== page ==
Others Involved In Your Adoption
Can My Friend Adopt My Baby?
Having a friend adopt your baby can seem like the perfect solution. Giving a baby up for adoption to a friend is better than placing your child with a stranger, right? Not necessarily. Read this article to learn about the advantages and disadvantages of when a best friend wants to adopt your baby.
It’s not unheard of for a pregnant woman considering adoption to have already picked an adoptive family. We frequently hear questions related to this topic:
How can a person I know adopt my unborn baby?
Can my friend adopt my baby?
My friend wants to adopt my baby; is this a good idea?
If you are wondering about having a friend adopt your baby, this is called an identified adoption, also known as an independent adoption. It’s when birth parents and adoptive parents find each other without the help of an adoption professional. If your best friend wants to adopt your baby, this can seem like the perfect solution.
However, it’s important to know that giving a baby up for adoption to a friend comes with its own unique set of considerations. It can seem like a simple way to move on with your own life and goals while making sure your child is provided for, but there are some very important questions to ask yourself before “giving a child up” for adoption to a friend.
- Will you have access to all of the adoption services you need? Oftentimes women who pursue adoption and have already picked adoptive families do not use the assistance of an adoption agency. This is okay, but it’s also important to keep in mind that an adoption agency offers more services than just helping prospective birth parents match with adoptive parents. It may be difficult for you to get adoption financial assistance without the help of an agency, and you also may miss out on services such as counseling, adoption planning, scholarships, and more.
- Are you ready for your relationship with your friend to change? The dynamic of your relationship with this person is going to change drastically. Instead of just being your friend, they are going to be your child’s parents, and you will forever be connected. This may cause new tensions and boundaries instead of strengthening your friendship.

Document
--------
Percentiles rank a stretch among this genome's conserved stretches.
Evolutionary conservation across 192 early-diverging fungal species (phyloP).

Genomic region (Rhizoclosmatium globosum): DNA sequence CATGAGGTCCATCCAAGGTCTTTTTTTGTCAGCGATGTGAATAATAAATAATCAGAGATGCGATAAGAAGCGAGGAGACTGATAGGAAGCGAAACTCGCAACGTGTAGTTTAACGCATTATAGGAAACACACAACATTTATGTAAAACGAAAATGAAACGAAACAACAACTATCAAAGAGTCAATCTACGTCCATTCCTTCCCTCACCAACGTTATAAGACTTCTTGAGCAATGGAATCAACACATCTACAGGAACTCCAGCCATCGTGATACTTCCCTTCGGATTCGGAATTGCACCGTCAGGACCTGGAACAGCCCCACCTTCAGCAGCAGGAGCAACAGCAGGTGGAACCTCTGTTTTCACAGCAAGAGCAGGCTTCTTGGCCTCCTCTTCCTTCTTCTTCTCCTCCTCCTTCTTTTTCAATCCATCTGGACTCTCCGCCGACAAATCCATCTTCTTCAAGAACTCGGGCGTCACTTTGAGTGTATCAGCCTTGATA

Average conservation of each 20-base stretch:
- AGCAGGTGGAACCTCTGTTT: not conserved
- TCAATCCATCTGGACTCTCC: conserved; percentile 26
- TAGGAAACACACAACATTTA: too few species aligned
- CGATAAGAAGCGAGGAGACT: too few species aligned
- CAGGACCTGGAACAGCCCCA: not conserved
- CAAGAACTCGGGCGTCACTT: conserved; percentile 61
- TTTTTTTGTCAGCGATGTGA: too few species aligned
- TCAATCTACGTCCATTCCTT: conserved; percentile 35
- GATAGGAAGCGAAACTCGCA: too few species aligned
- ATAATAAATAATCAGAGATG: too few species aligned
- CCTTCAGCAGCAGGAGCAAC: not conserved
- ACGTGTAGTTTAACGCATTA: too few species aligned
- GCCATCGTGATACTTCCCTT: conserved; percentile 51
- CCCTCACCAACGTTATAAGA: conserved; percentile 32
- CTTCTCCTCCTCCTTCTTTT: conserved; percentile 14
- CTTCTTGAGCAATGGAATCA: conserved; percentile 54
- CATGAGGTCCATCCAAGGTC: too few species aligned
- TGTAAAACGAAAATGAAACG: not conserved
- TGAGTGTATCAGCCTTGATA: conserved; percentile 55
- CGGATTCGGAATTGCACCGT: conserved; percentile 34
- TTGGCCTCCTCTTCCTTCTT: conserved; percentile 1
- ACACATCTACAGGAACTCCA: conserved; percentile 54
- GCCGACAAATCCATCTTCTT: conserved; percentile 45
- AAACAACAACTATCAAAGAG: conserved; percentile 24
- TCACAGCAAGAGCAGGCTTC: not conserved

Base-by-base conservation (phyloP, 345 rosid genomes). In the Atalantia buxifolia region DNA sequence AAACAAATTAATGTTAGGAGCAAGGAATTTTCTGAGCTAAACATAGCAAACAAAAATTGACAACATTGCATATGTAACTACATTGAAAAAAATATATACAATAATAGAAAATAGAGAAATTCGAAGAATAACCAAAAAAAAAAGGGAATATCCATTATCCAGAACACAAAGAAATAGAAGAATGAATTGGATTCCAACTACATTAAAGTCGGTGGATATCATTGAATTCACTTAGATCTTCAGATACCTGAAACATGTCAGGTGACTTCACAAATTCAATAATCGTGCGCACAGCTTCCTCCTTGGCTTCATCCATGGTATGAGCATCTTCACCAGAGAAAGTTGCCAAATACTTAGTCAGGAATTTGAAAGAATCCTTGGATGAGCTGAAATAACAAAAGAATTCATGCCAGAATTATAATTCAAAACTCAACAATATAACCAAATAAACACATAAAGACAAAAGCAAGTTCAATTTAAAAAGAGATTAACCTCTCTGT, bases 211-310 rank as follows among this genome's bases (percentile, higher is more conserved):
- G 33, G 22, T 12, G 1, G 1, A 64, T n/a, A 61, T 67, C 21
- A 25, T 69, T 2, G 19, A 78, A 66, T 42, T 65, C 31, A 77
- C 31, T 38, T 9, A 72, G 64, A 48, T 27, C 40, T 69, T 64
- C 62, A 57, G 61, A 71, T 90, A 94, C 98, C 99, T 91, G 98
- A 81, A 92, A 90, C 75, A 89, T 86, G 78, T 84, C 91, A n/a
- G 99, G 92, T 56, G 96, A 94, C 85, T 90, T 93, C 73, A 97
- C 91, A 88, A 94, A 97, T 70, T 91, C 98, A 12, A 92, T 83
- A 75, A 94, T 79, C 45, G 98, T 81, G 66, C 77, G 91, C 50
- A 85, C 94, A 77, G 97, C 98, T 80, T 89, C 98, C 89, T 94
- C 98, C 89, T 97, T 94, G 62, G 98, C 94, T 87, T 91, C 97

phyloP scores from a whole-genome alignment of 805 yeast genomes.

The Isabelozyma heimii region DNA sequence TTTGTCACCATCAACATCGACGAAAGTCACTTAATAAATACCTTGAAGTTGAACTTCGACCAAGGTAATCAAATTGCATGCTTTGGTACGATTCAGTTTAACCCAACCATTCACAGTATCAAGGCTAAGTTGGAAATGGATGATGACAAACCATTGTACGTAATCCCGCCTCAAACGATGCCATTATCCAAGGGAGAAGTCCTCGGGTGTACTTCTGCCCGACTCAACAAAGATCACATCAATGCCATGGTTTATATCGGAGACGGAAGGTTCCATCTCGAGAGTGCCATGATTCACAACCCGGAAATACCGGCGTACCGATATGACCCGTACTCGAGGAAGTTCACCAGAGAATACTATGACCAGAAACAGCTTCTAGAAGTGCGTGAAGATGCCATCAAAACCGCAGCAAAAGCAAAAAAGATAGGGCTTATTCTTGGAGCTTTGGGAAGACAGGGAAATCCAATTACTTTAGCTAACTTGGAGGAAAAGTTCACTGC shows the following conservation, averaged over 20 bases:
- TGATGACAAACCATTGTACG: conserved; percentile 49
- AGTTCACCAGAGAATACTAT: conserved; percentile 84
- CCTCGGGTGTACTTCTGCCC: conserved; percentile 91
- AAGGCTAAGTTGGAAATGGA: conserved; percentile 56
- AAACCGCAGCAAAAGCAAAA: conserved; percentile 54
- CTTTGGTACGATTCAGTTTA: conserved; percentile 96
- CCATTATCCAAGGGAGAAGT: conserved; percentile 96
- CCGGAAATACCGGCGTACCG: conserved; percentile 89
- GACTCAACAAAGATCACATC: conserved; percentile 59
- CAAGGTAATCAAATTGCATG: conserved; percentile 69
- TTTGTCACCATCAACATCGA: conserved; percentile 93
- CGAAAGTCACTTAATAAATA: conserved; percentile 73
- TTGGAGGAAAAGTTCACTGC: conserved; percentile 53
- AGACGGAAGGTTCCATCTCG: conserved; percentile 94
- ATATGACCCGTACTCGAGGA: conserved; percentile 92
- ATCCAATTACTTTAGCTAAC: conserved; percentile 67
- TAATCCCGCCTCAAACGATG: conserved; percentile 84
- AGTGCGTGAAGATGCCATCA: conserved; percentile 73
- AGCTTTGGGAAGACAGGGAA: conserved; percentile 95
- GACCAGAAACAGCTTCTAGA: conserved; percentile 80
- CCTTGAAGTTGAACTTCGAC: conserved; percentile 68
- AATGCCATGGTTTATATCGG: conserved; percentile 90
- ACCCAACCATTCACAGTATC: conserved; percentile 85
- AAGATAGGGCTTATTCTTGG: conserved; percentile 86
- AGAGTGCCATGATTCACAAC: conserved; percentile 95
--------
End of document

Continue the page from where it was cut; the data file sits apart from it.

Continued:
- How will you feel seeing your baby with your friend as his or her parent on a regular basis? Some women find that they need space after placing their child for adoption to grieve that loss. If you are having a friend adopt your baby, how often do you see that friend now? How often do you expect to see them after placement? Will they be okay with you taking some time for yourself, should you find that you need it?
- In what capacity do you know this friend? Are you simply acquaintances, or have you known them for years? Is the environment that you typically see them in a healthy one? If you select them independently, they will probably not have gone through a thorough screening process or background checks that most adoption agencies require. This means that your judgment of their character is the only qualifier for them to be considered safe, stable parents for your baby.
- Why do you want your friend to adopt your baby? Is it simply a matter of convenience, because you already know them and they live nearby? Are you willing to consider looking at other adoptive family profiles, or are you firmly convinced that your friend is the perfect choice to raise your baby?
- Do you understand that you will have no parental rights to your child even if you choose adoption with a friend? Sometimes people assume that they might still have a say in their baby’s life if he or she is adopted by close friends or family members, but it’s important to remember that this is not the case. Adoption is always a permanent decision, regardless of who adopts your child.
How to Adopt My Child Out to a Friend
If you’re wondering how to give your child up for adoption to a friend, you might assume that you don’t need the help of an adoption professional and can instead complete the adoption by yourself. However, by failing to work with an adoption agency, you’ll be losing out on quite a few services that can make all the difference in your adoption experience. Remember that, even if you are giving a child up for adoption to a friend, you may still want access to the following free adoption services that many adoption agencies offer:
- Living and Medical Expenses: While laws vary from state to state, it’s likely that you are eligible for adoption financial assistance in the form of rent, transportation, groceries, utilities and more while you are pregnant. Adoptive families are allowed to cover these, but states have different rules and regulations about how this can be done and usually require an adoption professional to help arrange these payments. An adoption agency can also help to ensure that all of your pregnancy-related medical expenses are covered properly.
- Adoption Counseling: You might assume that placing your child will be less complicated because you are giving a baby up for adoption to a friend. However, adoption is an emotional and physical journey, no matter which adoptive family you choose to raise your child. Not only will an adoption agency help with your hospital plan and work alongside hospital staff to ensure your stay goes exactly as you want it to, but a licensed adoption professional can provide counseling as you experience the grief that accompanies adoption, regardless of how well you know the adoptive family.
If you’re wondering how to put a child up for adoption if you know who you want to give the child to, we recommend talking with your support system about why you wish to have a friend adopt your baby and then reaching out to an adoption agency to learn more.